Top Chef: 6.6

Top Chef: 6.6

Toby Young is back and dishing on why Ron went home over Ash.

So, finally, I’m back. I was originally scheduled to be in an earlier episode this season, but two days before I was due to fly to Las Vegas I was knocked off my bicycle. The car was only going five miles an hour but I ended up spending the next 16 hours in hospital. (You can read more about my accident here.)

When I arrived in Vegas, 48 hours later, the producers of the show took one look at my face and decided I was TUFTY: Too Ugly For Telly. I had to sit in my hotel room, cooling my heels, until the stitches were ready to come out. Only then could enough makeup be applied to ensure my cuts and bruises weren’t visible on camera.

I was a little awestruck to be seated at the same table as Penn and Teller. I had caught their magic act at the Rio a couple of nights earlier and was blown away. Somehow, they had managed to promote a spirit of skepticism and scientific inquiry while performing one trick after another. I hadn’t expected to encounter such a smart, sophisticated show on the Strip, but Vegas constantly confounded my expectations. During the time I spent filming the show I fell so
deeply in love with the city that I now want to live there.

One thing became clear as the 11 remaining contestants brought out their dishes: the standard this season is much higher than last season. Admittedly, only a handful of them seemed to have a clear idea of what “deconstructing” a dish involved, but the best were very good indeed. First impressions can be wrong, but Kevin in particular struck me as an accomplished chef. His Chicken Mole was the best dish served that evening, followed closely by Jennifer’s Meat Lasagne. You could tell that they’d both been trained to a very high standard.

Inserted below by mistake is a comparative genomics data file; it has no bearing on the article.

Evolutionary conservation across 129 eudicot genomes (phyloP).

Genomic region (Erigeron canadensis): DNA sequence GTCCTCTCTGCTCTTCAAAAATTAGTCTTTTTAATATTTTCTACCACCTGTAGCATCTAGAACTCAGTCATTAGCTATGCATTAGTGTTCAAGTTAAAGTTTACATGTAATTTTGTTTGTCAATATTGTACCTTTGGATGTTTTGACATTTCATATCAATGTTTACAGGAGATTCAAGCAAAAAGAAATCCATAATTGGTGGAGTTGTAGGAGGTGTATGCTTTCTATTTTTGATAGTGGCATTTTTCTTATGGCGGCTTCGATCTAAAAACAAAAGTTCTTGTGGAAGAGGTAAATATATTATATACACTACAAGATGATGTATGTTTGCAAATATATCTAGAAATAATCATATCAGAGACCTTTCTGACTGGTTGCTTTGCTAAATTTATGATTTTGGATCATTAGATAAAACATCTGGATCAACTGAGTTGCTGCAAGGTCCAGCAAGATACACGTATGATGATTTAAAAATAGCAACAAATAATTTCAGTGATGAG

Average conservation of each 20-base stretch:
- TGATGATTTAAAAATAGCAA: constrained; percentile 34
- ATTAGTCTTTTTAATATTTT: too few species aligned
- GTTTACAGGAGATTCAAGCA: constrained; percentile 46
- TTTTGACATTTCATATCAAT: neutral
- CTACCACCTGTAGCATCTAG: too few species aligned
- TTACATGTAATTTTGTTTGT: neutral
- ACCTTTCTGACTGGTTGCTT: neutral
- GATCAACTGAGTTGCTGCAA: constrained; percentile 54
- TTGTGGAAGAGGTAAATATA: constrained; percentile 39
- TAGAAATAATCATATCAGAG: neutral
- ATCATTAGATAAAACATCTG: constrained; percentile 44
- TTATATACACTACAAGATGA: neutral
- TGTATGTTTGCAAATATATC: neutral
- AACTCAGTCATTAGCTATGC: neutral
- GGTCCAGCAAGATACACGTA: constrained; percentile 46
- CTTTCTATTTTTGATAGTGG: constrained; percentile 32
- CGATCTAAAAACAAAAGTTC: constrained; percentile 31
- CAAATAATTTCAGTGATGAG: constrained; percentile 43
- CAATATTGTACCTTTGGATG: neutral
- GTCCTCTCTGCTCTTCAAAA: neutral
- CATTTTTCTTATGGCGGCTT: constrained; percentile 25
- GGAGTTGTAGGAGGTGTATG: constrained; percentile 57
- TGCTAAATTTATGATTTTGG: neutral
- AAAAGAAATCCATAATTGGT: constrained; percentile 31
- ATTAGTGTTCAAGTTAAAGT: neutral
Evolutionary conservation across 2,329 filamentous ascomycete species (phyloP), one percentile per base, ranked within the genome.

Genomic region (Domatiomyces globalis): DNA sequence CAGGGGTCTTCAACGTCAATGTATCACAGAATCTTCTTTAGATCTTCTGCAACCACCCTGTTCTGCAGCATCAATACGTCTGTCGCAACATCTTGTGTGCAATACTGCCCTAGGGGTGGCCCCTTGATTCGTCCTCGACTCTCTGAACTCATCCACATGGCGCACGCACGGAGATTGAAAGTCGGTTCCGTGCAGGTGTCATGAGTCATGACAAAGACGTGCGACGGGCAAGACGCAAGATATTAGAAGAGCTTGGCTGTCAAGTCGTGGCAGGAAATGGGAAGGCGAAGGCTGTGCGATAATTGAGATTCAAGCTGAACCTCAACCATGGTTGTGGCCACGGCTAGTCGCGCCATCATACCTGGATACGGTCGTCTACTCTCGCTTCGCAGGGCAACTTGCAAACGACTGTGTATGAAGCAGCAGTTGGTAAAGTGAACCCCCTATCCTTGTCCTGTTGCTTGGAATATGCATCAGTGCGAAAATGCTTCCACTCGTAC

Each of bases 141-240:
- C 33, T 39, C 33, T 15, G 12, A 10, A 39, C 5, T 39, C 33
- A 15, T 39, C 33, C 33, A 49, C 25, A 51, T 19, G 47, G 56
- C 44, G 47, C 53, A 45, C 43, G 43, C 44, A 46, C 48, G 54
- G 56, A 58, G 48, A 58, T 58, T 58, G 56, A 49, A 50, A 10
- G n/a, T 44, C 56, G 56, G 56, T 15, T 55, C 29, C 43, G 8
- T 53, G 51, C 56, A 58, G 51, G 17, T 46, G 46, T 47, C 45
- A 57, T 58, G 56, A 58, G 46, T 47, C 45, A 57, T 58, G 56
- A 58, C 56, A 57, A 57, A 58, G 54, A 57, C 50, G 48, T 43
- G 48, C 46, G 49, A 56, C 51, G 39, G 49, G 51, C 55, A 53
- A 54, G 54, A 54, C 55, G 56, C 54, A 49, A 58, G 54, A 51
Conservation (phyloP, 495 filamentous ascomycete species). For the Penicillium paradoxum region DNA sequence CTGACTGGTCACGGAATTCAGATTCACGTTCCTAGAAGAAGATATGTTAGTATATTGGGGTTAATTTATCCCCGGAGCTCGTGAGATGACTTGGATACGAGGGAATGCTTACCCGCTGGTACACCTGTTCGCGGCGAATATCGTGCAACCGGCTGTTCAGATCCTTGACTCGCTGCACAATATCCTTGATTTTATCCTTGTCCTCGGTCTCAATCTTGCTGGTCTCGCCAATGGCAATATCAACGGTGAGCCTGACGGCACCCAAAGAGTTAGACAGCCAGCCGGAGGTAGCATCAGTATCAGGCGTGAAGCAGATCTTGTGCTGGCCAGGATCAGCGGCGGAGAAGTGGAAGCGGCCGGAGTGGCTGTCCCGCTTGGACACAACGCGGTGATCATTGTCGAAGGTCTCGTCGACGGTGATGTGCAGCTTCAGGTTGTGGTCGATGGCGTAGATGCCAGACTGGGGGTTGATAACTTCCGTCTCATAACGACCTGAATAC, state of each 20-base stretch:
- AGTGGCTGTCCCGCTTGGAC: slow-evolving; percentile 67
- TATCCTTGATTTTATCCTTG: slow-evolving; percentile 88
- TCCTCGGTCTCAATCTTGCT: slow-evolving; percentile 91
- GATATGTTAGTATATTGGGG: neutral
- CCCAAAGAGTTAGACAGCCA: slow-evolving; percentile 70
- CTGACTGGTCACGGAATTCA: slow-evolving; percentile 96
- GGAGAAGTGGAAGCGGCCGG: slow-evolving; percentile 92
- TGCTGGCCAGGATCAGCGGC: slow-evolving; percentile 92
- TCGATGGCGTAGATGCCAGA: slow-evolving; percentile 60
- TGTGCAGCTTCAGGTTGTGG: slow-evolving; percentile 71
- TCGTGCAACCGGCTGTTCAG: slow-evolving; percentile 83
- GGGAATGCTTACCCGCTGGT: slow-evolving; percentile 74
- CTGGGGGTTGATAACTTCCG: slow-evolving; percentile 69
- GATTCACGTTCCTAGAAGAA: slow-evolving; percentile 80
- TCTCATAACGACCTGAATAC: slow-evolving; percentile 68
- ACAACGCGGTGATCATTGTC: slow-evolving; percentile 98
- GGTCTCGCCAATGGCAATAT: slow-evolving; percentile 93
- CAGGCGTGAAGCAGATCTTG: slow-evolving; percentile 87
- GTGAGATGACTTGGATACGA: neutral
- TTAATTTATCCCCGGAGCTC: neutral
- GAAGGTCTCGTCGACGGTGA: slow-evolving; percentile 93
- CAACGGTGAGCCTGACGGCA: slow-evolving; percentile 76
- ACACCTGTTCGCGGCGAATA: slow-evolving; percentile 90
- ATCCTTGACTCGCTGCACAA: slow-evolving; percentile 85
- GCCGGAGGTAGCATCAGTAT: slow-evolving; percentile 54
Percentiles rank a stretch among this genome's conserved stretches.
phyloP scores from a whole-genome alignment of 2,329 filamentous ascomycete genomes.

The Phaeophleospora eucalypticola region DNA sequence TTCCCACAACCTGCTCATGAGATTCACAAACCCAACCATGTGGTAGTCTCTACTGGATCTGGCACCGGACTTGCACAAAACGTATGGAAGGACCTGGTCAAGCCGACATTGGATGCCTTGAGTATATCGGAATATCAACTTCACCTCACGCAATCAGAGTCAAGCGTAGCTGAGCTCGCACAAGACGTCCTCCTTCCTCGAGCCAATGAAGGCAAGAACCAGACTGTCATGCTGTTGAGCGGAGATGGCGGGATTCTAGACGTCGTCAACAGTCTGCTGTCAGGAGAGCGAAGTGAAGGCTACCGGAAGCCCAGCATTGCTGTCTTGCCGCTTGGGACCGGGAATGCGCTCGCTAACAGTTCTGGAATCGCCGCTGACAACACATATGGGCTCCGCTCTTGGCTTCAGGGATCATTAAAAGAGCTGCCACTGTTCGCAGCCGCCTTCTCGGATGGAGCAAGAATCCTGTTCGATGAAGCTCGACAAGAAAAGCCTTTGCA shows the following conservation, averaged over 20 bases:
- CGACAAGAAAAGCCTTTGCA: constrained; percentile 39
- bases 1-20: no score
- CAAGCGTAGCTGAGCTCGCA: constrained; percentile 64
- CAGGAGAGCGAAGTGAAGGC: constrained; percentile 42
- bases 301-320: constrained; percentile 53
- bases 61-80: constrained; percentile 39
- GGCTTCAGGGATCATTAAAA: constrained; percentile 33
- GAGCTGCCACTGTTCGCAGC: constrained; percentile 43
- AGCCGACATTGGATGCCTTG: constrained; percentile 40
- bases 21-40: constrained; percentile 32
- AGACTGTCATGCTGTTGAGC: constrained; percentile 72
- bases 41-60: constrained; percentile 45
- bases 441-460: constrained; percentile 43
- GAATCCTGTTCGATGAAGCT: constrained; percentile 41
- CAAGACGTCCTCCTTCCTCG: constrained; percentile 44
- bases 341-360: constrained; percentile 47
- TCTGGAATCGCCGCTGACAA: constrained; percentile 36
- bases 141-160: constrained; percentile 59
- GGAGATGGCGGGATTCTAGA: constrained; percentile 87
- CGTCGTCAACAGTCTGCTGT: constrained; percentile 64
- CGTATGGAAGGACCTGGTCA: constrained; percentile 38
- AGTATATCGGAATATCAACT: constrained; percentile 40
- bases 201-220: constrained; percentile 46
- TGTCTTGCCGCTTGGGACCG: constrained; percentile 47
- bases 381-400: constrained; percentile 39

As far as I was concerned, the choice of who to send home was between Ash and Ron. During the deliberation at Judges' Table, one of the main points of disagreement was who had failed to grasp the original brief most completely. The art of deconstructing a dish is to break it down into its different components and then recombine them in such a way that each component is still clearly identifiable. Michael Voltaggio nailed it with his Caesar Salad, but Ash and Ron simply
didn’t have a clue.

Take Ash’s Shepherd’s Pie: When deconstructing a dish you’re not supposed to leave any of the ingredients out, but deciding not to include mashed potatoes was a schoolboy error. You simply can’t make a Shepherd’s Pie without mashed potatoes -- it’s what makes the dish a

But in the end we decided that Ron’s Paella was the worst dish of the night. He didn’t make any attempt to deconstruct it at all — it was just Paella, plain and simple. That might have been
forgivable had he succeeded in cooking it properly, but the task seemed to throw him through a loop and he ended up overcooking the seafood and the rice. I was sorry to see him go because he’s clearly a very charming, likable guy, but in this season of Top Chef you’ve got to bring your A game to avoid elimination. The standard is just so high.

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